It is the old story; somebody tempted me, and I fell. How could I remember that the morning was going, and the typewriter waiting, and the editor scolding? I never stopped till I reached the suggestive lines, “Two full hours ago, believe me, was this glorious day begun.” Alas for me, the morning was gone!
How delightful in you to write that which the children and their elders can enjoy together, not one whit the less because, sandwiched all throughout the fun, are charming little lessons that will sink deep into young hearts, and bear fruit. How cruel in you to write a book which a million weary mothers will have to read, and re-read and read again?”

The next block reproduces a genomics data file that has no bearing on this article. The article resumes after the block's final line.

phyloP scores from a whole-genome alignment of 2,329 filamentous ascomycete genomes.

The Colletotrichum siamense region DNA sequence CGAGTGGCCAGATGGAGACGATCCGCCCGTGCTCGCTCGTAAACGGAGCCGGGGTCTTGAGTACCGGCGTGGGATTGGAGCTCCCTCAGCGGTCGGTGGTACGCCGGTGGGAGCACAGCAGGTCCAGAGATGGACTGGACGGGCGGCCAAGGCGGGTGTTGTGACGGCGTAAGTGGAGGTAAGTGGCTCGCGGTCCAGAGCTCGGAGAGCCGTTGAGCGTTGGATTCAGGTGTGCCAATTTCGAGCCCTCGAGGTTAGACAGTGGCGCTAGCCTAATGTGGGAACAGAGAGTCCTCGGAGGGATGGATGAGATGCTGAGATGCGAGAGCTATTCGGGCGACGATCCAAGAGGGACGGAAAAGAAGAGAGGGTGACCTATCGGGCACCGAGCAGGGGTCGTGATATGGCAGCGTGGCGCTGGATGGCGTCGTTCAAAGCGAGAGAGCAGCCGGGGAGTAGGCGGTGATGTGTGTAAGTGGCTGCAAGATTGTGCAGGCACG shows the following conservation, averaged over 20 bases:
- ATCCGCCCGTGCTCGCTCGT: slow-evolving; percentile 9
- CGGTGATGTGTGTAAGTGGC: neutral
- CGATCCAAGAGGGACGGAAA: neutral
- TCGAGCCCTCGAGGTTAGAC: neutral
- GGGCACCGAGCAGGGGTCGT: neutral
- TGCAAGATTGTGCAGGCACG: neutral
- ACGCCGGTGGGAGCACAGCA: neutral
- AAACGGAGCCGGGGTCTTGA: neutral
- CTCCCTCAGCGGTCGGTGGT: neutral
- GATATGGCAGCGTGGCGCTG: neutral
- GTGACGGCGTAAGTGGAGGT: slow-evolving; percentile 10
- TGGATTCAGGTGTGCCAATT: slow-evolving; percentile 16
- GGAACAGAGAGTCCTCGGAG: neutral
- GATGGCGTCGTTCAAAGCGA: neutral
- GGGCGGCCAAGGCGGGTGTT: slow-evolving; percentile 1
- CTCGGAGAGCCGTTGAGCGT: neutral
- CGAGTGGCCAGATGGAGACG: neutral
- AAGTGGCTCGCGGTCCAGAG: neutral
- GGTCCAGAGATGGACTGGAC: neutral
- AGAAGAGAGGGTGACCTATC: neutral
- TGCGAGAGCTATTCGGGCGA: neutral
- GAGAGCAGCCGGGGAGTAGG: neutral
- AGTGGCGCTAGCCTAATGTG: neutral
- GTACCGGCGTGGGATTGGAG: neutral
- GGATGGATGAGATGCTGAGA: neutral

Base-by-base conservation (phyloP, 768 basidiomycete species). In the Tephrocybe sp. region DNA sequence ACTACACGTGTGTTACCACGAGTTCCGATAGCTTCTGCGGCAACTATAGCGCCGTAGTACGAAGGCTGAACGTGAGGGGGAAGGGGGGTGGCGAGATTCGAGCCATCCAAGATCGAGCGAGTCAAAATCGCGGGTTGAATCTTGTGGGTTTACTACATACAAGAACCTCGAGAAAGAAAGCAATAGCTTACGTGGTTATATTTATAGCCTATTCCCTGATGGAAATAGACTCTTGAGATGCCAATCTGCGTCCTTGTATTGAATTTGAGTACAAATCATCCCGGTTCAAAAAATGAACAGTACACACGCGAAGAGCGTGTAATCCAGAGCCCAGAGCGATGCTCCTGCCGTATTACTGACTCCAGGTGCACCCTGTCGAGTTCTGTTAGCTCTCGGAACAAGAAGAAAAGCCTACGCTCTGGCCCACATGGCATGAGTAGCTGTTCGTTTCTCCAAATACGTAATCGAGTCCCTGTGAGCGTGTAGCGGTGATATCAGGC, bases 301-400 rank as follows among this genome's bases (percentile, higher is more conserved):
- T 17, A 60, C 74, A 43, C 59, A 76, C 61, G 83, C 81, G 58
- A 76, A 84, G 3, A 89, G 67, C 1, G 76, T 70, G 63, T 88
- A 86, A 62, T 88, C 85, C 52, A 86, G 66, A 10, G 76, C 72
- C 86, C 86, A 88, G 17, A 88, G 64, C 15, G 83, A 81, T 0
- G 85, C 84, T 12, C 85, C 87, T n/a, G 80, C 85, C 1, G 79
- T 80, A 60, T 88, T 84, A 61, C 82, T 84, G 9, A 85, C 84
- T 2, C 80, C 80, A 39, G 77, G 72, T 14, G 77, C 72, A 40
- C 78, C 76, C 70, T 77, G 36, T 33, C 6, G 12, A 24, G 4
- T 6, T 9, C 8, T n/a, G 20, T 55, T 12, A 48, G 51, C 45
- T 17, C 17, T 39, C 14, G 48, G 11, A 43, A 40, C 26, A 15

Yours sincerely, Isabella Macdonald Alden.
Amos Wells probably had a good laugh over Isabella’s clever “mock review” of his new book, and Isabella probably enjoyed the chance to support her friend and fellow author (and indulge in some good-natured teasing at the same time).
You can also read many of Amos’ other books online. Like Isabella, he was a prolific writer and published more than 60 titles during his lifetime. And like Isabella, he had a passion for properly educating the men and women who taught Christian Sunday-school lessons; he wrote many books, pamphlets, and articles on the topic. Click here to read some of Amos’ other titles.
In addition to writing stories and novels, editing a children’s magazine, and giving lectures on women’s topics that were dear to her heart, Isabella wrote Sunday-school lessons for children.